The face of heroin addiction is changing. Historically, heroin use and addiction has been linked to the inner cities and poor minorities, who were the major demographic of heroin addicts. In the 1960s, heroin addicts were still young inner-city males however, current times have showed a drastic shift in the heroin addiction demographic. Today, the average heroin addict is a young man or woman living quietly in the suburbs.
To those who work in the field of addiction treatment and recovery, this not a revelation. Men and women who seek treatment for heroin addiction often share a similar story of painkiller abuse that lead them to seek a cheaper – and more potent high – provided by heroin. Several recently released studies have provided support for this dramatic shift in heroin addicts, which may come as a surprise to those who believe heroin addiction doesn’t exist in their peaceful, suburban community.
Presently, 90 percent of heroin addicts are white – as compared to the 1960s, where 80 percent of addicts were racially diverse – according to a new study released by Washington University. Furthermore, women are 50 percent more likely to be addicted to heroin as well, making the gender demographic equal to men. But more alarmingly, 75 percent of heroin addicts today had their initial experience with opiates through the use of prescription painkillers.
There is a silver lining to this unfortunate epidemic of addiction: insurance providers and many states view this widespread of heroin addiction as a public health issue. The White House has recently changed its approach to narcotic drug addiction by providing access to treatment for the addicted, instead of the usual path of incarceration – where addicts would continue to struggle without help from professionals in the field of addiction medicine. Moreover, the stigma of addiction is slowly being erased from the public psyche as more and more doctors and medical authorities support that the roots of addiction is based in a neurological illness – not a deficiency of morals or poor character.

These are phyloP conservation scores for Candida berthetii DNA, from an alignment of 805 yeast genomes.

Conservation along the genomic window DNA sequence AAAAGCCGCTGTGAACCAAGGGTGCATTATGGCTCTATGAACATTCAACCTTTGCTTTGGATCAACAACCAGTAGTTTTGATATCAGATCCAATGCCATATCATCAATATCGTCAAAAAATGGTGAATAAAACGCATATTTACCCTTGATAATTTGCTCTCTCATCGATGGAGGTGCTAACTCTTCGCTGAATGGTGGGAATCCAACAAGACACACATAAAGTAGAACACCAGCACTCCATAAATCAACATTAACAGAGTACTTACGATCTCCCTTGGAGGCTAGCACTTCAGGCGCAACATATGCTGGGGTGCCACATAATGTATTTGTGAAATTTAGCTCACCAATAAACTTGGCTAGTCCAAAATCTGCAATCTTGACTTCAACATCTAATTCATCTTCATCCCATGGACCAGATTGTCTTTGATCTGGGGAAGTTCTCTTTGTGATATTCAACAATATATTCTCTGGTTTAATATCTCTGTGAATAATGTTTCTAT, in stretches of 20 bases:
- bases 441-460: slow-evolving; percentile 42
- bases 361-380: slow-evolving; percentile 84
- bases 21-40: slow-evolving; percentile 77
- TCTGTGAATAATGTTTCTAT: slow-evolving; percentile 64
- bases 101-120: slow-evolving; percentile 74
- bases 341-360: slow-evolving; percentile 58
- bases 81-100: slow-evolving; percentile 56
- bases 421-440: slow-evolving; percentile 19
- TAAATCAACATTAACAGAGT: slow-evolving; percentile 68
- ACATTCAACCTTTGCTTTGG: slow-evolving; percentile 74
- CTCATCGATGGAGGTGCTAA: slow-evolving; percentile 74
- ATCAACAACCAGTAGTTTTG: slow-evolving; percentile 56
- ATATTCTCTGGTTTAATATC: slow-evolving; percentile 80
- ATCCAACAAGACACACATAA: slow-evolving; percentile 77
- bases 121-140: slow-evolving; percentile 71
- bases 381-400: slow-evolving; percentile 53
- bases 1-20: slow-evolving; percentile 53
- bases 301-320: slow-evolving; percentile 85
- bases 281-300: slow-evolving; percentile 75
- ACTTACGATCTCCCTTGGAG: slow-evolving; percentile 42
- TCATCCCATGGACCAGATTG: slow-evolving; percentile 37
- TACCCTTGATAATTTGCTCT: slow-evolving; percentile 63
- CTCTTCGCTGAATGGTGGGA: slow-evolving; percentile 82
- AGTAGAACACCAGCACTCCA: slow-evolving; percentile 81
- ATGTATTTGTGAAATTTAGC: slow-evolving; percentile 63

With the extensive spread of prescription drugs, it doesn?t come as shock that countless men and women find themselves – through no intention of their own – addicted to opiates. Prescription painkillers build up a tolerance in the bodies of those who regularly use them, requiring a higher and higher dose to feel the analgesic effects. Individuals who take prescription opiates for pain management (or for injuries, etc) commonly find themselves experiencing noxious symptoms of withdrawal when they stop or avoid taking painkillers.
Withdrawal symptoms alone could easily convince a person to continue abusing prescription drugs, or lead them to seek out a cheaper and stronger alternative – like heroin. Addiction is not a logical disease and it manipulates people into making dangerous decisions, like going all the way to directly injecting heroin.
In order to fully comprehend the implications of heroin addiction in communities and states nationwide, the public should recognize that those who are addicted are often regular men and women who discover themselves in a downward cycle of drug abuse and addiction but don’t reach out for help because they fear the repercussions of admitting their dependency on drugs. Many individuals would like to think heroin use could never occur in their communities, however it can potentially affect the lives of the people they hold dear.
If you or a loved one needs help with abuse and/or treatment, please call the WhiteSands Treatment at (877) 855-3470. Our addiction specialists can assess your recovery needs and help you get the addiction treatment that provides the best chance for your long-term recovery.